Members of the Lehi Youth Council five years ago at the state capital. | Courtesy Teisha Wilson

Lehi City is currently taking applications for their Lehi Youth Council, a group of young people who learn first hand how city government works and how to be leaders in their community. There will be a Youth Council Social on Wednesday, August 8 at 3 p.m. at the city building in the City Council Chamber for anyone interested in finding out more.

The Lehi Youth Council is part of the statewide program called the Utah Association of Youth Councils. According to their website, “Youth councils are organizations, usually associated with city or county governments, designed to educate youth and empower them to carry out service and become involved in civic opportunities. Different councils operate in different ways, but the main goal is the same: Work as a force for good in the local community.”

During one of their two meetings a month, members of the Lehi Youth Council attend field trips to observe the operation of different departments in the city. They meet department heads, like the police and fire chiefs, and the head of water and power. The youth council tours City offices and travels around Lehi City to learn what it’s like to work in each department. Sometimes the field trip includes a service project benefiting Lehi residents. Teisha Wilson, Executive Assistant to the Mayor and City Council and Deputy Recorder for Lehi City, is an advisor to the youth council. “We always have great kids who really want to be more involved in the community; they want to serve,” said Wilson.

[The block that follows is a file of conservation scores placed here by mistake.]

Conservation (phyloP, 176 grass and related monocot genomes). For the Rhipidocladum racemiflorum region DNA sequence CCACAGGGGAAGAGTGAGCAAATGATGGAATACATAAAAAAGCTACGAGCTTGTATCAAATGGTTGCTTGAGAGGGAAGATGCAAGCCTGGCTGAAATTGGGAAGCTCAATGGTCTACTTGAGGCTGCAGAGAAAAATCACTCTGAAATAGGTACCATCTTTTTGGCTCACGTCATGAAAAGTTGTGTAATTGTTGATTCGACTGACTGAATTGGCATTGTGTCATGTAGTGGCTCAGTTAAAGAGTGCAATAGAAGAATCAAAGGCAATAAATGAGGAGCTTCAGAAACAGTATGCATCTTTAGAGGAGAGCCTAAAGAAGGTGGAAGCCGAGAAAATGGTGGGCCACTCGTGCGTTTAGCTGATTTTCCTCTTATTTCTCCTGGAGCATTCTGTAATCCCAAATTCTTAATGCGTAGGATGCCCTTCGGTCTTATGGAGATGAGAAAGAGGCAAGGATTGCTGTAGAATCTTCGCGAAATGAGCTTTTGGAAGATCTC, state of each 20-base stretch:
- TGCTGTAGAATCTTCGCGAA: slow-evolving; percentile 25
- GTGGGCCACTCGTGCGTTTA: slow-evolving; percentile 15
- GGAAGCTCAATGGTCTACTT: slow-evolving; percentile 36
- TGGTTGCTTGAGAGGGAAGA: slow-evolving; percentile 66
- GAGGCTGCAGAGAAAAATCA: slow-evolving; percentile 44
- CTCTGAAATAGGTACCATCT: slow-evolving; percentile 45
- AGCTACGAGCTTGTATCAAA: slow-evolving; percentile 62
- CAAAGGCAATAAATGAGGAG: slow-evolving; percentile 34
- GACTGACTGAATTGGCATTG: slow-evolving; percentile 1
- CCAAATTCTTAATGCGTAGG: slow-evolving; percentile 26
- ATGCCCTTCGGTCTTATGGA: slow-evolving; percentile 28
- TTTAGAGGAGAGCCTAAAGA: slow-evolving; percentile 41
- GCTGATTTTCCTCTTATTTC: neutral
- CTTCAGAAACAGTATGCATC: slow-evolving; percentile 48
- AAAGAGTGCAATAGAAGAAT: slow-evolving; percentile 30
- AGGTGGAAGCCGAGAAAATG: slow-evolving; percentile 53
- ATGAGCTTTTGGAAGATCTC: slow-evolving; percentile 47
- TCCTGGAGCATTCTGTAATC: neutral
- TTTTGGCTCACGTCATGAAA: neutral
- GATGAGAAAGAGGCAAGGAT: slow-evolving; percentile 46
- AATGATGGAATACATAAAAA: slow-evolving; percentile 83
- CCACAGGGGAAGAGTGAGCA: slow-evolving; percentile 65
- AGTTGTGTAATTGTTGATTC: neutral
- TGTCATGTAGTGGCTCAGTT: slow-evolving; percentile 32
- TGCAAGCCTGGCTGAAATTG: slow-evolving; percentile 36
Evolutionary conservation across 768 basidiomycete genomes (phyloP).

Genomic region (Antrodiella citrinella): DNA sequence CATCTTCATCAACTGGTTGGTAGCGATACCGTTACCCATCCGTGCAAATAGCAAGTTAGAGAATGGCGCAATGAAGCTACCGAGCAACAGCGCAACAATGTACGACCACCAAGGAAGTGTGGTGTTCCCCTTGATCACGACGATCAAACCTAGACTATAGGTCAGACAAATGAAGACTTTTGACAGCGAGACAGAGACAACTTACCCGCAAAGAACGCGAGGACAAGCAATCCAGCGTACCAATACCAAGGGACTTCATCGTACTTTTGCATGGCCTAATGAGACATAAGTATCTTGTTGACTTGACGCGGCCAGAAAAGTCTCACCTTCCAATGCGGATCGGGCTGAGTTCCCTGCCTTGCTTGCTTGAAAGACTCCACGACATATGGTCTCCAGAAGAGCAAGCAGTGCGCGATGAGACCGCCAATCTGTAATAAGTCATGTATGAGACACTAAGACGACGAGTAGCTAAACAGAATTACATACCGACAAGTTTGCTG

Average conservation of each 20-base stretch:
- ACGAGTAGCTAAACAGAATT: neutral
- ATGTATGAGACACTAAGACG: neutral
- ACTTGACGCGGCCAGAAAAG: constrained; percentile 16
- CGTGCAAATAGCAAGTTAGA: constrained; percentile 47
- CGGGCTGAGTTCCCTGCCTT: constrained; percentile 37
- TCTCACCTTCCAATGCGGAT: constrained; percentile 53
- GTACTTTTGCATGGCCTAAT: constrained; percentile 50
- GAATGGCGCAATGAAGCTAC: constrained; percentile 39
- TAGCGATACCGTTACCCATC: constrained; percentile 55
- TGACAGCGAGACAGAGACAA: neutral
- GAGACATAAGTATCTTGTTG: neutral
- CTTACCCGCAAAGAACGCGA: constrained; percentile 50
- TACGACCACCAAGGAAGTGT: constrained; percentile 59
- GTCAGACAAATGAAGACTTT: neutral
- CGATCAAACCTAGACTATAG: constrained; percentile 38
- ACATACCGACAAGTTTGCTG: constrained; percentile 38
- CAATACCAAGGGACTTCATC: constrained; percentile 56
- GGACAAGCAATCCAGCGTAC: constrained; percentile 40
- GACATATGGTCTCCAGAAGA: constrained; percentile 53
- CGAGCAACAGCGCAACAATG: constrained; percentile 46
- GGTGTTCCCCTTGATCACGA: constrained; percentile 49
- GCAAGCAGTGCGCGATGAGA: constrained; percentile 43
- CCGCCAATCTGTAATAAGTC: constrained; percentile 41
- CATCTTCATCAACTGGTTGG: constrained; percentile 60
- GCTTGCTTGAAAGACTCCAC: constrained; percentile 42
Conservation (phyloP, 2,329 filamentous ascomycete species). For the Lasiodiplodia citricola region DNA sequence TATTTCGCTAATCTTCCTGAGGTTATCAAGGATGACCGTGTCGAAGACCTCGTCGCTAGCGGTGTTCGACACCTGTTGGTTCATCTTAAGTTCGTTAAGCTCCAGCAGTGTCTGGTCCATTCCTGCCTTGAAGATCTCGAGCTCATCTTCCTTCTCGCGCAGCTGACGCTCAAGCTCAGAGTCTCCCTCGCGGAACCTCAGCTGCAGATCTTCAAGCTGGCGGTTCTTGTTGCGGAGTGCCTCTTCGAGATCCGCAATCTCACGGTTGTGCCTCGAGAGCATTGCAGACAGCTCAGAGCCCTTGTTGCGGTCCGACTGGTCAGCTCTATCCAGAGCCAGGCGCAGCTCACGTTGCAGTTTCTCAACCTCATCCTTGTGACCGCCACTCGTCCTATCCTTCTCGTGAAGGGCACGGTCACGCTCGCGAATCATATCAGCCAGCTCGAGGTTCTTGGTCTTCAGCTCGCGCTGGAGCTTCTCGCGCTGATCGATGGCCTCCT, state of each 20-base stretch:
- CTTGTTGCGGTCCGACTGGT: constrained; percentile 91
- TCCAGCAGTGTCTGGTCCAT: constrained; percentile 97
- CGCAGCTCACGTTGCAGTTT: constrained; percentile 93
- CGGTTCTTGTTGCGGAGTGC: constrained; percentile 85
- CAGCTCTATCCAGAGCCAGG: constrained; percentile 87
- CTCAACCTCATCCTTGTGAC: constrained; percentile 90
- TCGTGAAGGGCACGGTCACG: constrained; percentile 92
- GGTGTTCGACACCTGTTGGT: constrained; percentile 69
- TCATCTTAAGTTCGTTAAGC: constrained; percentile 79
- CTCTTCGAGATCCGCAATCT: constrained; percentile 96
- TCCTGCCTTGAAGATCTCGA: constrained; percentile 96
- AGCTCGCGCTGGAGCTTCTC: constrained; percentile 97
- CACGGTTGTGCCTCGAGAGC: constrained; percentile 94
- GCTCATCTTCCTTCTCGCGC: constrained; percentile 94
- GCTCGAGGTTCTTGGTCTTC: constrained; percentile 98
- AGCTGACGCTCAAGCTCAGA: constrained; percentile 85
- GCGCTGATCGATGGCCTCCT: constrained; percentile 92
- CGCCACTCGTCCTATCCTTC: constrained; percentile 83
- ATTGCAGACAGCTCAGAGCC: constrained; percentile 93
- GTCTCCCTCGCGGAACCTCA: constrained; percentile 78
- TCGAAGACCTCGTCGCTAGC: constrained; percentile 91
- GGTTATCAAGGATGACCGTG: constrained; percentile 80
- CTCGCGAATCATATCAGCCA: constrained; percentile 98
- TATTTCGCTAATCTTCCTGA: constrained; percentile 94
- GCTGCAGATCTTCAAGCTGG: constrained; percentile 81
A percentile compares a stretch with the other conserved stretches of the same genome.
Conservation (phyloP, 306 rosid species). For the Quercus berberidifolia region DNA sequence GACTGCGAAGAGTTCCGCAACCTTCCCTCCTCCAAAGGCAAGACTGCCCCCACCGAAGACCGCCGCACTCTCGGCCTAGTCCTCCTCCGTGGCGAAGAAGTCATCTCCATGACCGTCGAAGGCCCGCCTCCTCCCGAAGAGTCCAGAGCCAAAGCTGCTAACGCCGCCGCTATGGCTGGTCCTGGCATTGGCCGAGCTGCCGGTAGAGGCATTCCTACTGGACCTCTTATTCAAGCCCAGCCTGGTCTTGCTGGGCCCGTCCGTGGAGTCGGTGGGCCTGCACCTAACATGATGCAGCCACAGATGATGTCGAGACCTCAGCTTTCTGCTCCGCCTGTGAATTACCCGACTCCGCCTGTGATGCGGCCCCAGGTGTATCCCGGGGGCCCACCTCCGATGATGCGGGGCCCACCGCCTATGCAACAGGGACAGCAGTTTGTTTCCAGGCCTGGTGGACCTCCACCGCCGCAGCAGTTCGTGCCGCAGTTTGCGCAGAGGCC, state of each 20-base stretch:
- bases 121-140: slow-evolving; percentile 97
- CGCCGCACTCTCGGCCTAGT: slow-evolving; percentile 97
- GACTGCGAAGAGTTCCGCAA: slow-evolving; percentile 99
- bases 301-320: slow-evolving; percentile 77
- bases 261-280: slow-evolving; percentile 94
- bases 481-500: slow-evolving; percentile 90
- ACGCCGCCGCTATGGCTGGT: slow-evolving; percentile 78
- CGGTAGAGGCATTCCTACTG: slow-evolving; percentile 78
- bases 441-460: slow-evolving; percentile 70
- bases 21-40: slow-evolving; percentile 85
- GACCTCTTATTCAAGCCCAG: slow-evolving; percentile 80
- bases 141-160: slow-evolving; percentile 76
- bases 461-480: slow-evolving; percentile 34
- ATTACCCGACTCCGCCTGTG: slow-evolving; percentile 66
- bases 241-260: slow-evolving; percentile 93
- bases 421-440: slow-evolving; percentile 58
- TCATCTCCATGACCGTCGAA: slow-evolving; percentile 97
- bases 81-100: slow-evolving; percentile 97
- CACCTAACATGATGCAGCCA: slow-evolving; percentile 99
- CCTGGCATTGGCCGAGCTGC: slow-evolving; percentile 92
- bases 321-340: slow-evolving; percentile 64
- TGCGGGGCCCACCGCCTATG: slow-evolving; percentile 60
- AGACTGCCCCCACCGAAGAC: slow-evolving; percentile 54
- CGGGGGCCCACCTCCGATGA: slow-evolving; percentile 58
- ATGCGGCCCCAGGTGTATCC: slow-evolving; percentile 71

The Lehi Youth Council has mock City Council meetings and observes Lehi City Council meetings for one of their monthly meetings. They work with Mayor Johnson and City Council Members Chris Condie and Paul Hancock to learn what occurs in a City Council meeting. “The youth council is a great place to learn leadership, to open their eyes to what government is and the limits of our elected officials,” explained Teisha Wilson. The youth council sees the challenges Lehi faces and how the mayor and city council work through problems and figure out how to balance the budget. “The mayor and city council sometimes have to decide between spending money on repairs or building a park and the youth council gets a feel for that decision-making process,” added Wilson.

One of the highlights of being on the Lehi Youth Council is a yearly trip to the state capital during the legislative session. The youth council sees how bills are passed on a state level and asks questions of our state representatives.

Applicants for the Lehi Youth Council must be in grades 9-12 for the coming school year, live in or attend school in Lehi City, be willing to commit two to three hours a month for one year, be willing to abide by a code of conduct that will be determined and enforced by the members of the youth council, and maintain at least a 2.5 grade point average.

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